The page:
Littleton Wildlife Officer Terry Carr spoke with the monthly citizens’ group Community Conversations on August 11. He addressed concerns about increases and decreases in wildlife numbers. We don’t see many foxes or coyotes these days. And rabbits are everywhere!
Carr’s overall message is one of reassurance—that population cycles in wildlife are normal.
Yes, Carr says, there has been a decrease in foxes and coyotes. The primary reason is mange, a disease that is fatal for these animals, but isn’t a threat for humans.
Related to the decline of these predators is an increase in voles and rabbits. When asked about the disease that makes rabbits sick, he said that another animal can be infected only by eating an affected rabbit, and that dogs can be vaccinated, or treated if they become ill.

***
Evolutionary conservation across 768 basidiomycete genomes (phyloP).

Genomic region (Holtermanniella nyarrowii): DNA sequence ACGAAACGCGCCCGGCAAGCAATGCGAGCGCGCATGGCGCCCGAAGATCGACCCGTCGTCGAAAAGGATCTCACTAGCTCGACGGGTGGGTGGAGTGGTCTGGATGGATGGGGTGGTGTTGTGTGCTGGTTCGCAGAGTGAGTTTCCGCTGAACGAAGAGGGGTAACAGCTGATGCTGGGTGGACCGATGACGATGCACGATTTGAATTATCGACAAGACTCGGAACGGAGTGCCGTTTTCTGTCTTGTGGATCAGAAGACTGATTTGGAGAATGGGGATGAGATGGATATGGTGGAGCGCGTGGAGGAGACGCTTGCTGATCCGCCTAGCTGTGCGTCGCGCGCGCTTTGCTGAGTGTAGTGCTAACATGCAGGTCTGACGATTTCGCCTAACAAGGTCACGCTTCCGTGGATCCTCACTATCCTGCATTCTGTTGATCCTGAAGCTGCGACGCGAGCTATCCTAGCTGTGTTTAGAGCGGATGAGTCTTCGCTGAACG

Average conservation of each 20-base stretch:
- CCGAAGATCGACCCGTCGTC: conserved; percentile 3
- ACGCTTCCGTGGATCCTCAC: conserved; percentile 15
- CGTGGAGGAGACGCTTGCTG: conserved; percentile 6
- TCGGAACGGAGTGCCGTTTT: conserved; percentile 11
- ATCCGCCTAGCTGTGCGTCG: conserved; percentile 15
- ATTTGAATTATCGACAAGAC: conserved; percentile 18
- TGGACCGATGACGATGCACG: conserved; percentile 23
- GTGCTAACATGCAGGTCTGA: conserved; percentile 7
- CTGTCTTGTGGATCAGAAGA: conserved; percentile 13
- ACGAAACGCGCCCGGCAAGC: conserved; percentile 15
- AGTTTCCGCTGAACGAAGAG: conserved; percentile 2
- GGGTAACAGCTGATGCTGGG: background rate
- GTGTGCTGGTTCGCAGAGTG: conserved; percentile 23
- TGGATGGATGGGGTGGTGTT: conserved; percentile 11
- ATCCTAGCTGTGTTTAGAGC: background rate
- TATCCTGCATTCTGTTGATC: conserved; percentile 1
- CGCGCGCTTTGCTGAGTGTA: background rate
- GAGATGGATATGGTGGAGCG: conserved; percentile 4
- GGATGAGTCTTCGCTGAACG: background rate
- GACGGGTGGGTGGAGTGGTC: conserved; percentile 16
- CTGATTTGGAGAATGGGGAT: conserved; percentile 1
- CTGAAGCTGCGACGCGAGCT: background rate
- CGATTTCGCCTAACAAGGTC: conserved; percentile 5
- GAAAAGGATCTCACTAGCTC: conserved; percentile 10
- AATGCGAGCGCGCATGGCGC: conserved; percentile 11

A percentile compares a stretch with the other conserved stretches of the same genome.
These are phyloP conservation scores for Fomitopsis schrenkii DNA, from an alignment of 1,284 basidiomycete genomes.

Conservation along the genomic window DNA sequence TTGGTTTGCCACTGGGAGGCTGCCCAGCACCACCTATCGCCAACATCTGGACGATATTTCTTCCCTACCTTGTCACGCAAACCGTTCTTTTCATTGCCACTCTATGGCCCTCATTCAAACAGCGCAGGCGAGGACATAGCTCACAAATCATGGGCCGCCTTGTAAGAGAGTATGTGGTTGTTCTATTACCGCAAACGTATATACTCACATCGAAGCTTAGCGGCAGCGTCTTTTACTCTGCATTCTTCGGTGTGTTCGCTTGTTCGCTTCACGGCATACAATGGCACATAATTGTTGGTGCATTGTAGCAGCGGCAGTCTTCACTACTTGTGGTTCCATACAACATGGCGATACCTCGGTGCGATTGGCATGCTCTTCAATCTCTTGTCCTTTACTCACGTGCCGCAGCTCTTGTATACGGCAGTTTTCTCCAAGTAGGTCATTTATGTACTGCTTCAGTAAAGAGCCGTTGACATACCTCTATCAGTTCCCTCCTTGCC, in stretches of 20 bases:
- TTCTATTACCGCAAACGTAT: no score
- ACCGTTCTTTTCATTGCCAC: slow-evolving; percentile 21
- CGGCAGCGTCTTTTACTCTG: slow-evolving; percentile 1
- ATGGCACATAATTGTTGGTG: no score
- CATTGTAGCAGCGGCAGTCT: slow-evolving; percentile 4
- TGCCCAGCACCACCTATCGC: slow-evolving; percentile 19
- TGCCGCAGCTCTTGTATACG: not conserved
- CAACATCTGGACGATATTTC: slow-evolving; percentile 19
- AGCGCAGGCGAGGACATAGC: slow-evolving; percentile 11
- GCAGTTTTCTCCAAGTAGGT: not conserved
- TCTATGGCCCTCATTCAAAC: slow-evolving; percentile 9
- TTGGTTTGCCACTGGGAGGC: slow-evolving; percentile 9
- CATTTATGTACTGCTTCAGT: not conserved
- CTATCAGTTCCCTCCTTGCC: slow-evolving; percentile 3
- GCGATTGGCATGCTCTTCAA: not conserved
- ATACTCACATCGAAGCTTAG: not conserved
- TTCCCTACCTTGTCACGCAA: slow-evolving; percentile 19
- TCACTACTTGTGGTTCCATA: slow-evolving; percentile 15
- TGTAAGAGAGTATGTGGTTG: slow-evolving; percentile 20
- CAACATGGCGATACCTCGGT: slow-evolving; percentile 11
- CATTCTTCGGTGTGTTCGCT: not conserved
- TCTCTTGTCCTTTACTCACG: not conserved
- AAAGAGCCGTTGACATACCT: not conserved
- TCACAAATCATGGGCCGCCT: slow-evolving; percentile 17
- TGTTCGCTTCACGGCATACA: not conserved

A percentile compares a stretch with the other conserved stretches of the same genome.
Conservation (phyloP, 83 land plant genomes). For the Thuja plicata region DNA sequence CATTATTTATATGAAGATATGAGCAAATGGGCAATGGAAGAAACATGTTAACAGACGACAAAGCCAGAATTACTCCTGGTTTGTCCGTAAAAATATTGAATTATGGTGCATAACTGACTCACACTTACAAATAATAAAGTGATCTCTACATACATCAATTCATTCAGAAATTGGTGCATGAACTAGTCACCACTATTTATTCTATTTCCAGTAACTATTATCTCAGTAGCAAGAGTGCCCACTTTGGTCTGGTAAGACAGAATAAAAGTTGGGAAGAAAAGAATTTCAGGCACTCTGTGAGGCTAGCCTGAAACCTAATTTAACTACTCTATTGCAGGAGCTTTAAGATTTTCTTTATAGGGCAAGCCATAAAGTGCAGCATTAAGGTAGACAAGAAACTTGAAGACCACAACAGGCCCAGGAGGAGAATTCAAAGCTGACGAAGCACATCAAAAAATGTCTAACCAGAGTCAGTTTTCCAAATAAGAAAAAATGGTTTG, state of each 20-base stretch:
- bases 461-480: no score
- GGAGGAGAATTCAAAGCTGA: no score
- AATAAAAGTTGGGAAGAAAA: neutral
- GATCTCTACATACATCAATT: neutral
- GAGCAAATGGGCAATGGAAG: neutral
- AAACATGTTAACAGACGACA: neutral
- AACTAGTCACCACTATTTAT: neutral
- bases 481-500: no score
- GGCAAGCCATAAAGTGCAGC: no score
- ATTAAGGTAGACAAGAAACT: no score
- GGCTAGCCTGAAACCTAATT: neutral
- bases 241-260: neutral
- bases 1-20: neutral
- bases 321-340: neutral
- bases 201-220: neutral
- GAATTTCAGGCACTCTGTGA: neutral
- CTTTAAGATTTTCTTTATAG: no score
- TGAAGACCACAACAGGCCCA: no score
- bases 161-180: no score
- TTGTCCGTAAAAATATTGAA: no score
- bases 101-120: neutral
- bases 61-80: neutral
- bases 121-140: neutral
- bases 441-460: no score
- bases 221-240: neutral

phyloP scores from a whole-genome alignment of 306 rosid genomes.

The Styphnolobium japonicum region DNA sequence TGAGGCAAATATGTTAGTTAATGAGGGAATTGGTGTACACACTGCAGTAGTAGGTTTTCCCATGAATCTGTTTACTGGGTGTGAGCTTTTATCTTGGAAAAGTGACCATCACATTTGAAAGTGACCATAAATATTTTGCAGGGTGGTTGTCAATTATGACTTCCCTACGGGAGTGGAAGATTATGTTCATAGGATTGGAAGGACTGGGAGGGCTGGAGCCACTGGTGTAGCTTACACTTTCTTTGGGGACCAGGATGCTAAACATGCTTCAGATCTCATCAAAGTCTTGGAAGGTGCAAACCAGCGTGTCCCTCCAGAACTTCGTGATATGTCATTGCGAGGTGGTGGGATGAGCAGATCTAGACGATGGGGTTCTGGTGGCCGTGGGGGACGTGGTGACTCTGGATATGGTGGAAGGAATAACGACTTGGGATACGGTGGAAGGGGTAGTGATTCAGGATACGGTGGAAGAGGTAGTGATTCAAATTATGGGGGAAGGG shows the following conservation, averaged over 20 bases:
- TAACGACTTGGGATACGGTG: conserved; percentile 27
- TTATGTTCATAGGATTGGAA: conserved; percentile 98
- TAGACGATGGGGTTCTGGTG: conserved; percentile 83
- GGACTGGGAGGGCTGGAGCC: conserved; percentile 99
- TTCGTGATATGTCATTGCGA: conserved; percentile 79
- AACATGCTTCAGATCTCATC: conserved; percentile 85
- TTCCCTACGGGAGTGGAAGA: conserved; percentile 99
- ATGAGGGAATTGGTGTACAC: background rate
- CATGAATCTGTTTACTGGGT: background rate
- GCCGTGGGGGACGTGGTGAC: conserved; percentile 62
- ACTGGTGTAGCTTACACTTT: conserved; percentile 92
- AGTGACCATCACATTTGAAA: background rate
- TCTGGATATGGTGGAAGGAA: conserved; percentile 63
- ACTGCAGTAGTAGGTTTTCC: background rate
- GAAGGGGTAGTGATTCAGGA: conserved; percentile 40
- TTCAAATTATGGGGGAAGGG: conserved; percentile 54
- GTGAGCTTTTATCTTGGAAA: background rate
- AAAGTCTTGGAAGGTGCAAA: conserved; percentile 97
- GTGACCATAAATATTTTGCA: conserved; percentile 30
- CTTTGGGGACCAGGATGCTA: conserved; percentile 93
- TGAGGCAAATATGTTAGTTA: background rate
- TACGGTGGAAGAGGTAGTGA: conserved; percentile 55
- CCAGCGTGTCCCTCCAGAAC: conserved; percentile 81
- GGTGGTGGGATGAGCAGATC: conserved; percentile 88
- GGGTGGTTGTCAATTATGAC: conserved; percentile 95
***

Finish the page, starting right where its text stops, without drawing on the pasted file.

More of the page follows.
As for reports of the appearance of rats, Carr explains that they have been driven out of their natural habitat by new construction. Particular locations that have recently been bulldozed are the former Marathon property at S. Broadway and Dry Creek, and at Southpark on Mineral Ave. west of Broadway.
Carr was pleasantly clear that it is every person’s responsibility to manage wildlife. Here are things we can do:
- Protect gardens with battery-powered low-voltage electric fencing
- Never leave any food outdoors overnight, including pet food and chicken feed. The health department lists this as the primary method for managing rats
- Always put your trash in containers with tight lids. Don’t leave trash out overnight
- If you trap, use a trap that kills instantly
- Don’t use poison because it subjects wildlife to a slow painful death, and endangers pets